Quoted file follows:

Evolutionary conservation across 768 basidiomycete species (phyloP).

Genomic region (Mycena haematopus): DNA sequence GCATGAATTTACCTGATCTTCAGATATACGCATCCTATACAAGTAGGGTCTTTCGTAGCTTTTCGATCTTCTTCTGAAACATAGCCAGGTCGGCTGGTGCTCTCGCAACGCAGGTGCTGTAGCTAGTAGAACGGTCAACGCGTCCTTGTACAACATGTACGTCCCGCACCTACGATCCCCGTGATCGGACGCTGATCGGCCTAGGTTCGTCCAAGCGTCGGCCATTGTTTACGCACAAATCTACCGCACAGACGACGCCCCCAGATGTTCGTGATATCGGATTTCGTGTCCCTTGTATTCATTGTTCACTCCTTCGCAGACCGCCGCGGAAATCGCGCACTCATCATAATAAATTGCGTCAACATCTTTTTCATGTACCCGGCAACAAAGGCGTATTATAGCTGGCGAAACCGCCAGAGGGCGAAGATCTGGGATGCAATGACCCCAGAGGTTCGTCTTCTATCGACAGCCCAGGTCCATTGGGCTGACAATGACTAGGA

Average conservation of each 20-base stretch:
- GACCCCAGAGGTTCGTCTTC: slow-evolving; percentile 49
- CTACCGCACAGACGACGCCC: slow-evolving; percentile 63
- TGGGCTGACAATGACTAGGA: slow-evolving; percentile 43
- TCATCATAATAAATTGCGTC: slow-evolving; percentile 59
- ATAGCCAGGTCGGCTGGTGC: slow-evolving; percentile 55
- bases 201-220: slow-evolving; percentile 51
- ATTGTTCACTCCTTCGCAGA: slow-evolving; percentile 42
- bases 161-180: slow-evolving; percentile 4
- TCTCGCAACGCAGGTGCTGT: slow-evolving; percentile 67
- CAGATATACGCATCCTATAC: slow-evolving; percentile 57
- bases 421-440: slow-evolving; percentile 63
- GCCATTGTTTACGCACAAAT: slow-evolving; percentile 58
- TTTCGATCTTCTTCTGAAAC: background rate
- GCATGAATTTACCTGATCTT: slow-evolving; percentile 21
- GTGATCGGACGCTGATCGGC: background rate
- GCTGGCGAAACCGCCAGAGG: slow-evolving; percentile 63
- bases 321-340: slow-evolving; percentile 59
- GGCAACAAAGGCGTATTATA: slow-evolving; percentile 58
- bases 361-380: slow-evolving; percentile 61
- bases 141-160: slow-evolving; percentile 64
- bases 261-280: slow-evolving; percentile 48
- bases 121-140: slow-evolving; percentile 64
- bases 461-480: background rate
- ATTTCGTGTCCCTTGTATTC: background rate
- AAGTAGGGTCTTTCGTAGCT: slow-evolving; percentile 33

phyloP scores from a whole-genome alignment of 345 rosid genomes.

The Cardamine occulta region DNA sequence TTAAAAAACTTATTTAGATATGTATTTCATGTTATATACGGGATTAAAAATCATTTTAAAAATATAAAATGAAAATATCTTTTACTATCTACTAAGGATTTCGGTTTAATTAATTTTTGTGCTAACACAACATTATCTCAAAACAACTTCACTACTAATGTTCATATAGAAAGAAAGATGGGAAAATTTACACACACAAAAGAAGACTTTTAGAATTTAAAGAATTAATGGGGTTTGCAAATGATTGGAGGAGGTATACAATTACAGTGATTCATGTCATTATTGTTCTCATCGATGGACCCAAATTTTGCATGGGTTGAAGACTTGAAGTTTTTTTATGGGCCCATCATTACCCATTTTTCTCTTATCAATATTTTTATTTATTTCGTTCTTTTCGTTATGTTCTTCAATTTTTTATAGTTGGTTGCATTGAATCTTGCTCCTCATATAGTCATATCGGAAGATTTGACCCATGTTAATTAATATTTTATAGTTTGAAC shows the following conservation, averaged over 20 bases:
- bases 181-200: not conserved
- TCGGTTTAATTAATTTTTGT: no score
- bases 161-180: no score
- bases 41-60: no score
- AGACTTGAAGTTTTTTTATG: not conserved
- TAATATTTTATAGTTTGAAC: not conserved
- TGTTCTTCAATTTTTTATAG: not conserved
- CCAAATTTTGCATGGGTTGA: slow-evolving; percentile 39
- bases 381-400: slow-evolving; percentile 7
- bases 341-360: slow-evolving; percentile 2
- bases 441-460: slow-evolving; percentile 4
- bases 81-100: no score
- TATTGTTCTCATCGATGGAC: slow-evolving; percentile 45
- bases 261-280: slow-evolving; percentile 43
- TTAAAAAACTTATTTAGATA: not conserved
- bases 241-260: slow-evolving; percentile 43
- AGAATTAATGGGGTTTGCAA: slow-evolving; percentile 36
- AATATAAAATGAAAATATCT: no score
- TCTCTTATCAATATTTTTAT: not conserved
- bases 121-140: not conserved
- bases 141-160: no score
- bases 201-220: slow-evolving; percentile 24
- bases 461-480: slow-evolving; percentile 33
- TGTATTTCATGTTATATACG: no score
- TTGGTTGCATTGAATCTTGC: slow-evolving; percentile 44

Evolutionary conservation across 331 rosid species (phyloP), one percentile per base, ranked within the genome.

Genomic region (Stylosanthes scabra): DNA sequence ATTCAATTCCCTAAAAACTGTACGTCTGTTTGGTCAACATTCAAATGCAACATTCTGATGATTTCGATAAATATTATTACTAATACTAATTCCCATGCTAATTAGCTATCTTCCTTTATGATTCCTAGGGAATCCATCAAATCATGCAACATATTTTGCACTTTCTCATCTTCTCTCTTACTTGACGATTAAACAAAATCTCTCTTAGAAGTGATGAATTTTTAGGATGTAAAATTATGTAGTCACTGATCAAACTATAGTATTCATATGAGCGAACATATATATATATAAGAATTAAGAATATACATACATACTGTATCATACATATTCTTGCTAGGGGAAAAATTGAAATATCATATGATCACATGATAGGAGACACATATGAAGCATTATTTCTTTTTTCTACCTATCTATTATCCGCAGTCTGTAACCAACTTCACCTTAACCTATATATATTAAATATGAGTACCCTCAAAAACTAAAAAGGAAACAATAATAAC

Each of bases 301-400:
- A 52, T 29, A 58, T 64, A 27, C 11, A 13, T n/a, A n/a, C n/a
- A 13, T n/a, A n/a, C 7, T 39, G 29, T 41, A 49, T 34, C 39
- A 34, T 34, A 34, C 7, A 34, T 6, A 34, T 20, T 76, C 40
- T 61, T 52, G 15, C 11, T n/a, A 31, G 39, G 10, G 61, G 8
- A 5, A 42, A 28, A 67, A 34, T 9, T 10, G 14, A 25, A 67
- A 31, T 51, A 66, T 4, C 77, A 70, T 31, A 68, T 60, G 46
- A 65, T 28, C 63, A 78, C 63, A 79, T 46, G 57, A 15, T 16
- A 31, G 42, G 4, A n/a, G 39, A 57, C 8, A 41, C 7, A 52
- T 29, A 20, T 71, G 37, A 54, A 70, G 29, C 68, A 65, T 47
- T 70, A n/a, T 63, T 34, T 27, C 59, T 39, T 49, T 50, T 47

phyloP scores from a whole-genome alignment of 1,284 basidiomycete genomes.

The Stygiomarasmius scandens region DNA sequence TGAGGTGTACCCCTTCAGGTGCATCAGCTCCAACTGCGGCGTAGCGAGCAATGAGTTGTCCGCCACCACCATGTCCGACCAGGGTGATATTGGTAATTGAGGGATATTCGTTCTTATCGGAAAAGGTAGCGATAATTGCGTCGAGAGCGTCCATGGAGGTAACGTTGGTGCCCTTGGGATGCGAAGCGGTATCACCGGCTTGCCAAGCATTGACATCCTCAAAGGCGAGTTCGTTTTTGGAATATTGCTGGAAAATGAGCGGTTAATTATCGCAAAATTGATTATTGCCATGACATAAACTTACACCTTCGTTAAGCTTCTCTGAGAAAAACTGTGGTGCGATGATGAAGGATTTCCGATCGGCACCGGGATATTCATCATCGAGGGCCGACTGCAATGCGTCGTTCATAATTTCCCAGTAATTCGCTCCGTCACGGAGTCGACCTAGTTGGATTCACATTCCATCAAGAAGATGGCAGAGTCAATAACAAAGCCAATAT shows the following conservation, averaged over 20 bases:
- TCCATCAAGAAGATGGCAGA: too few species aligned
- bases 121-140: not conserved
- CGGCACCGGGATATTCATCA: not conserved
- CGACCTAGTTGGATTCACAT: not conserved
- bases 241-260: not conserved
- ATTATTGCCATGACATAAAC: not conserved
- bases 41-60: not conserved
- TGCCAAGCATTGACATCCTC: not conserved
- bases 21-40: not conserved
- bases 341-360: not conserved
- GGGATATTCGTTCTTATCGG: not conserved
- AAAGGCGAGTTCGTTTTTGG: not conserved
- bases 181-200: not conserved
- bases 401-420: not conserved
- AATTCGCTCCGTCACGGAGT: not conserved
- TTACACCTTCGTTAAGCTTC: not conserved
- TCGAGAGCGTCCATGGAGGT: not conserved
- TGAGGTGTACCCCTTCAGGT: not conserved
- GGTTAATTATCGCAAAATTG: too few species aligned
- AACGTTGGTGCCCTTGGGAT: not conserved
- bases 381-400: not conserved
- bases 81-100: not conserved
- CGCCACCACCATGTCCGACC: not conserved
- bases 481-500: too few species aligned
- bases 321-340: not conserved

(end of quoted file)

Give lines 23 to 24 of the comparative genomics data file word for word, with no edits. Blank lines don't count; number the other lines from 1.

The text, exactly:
- bases 141-160: slow-evolving; percentile 64
- bases 261-280: slow-evolving; percentile 48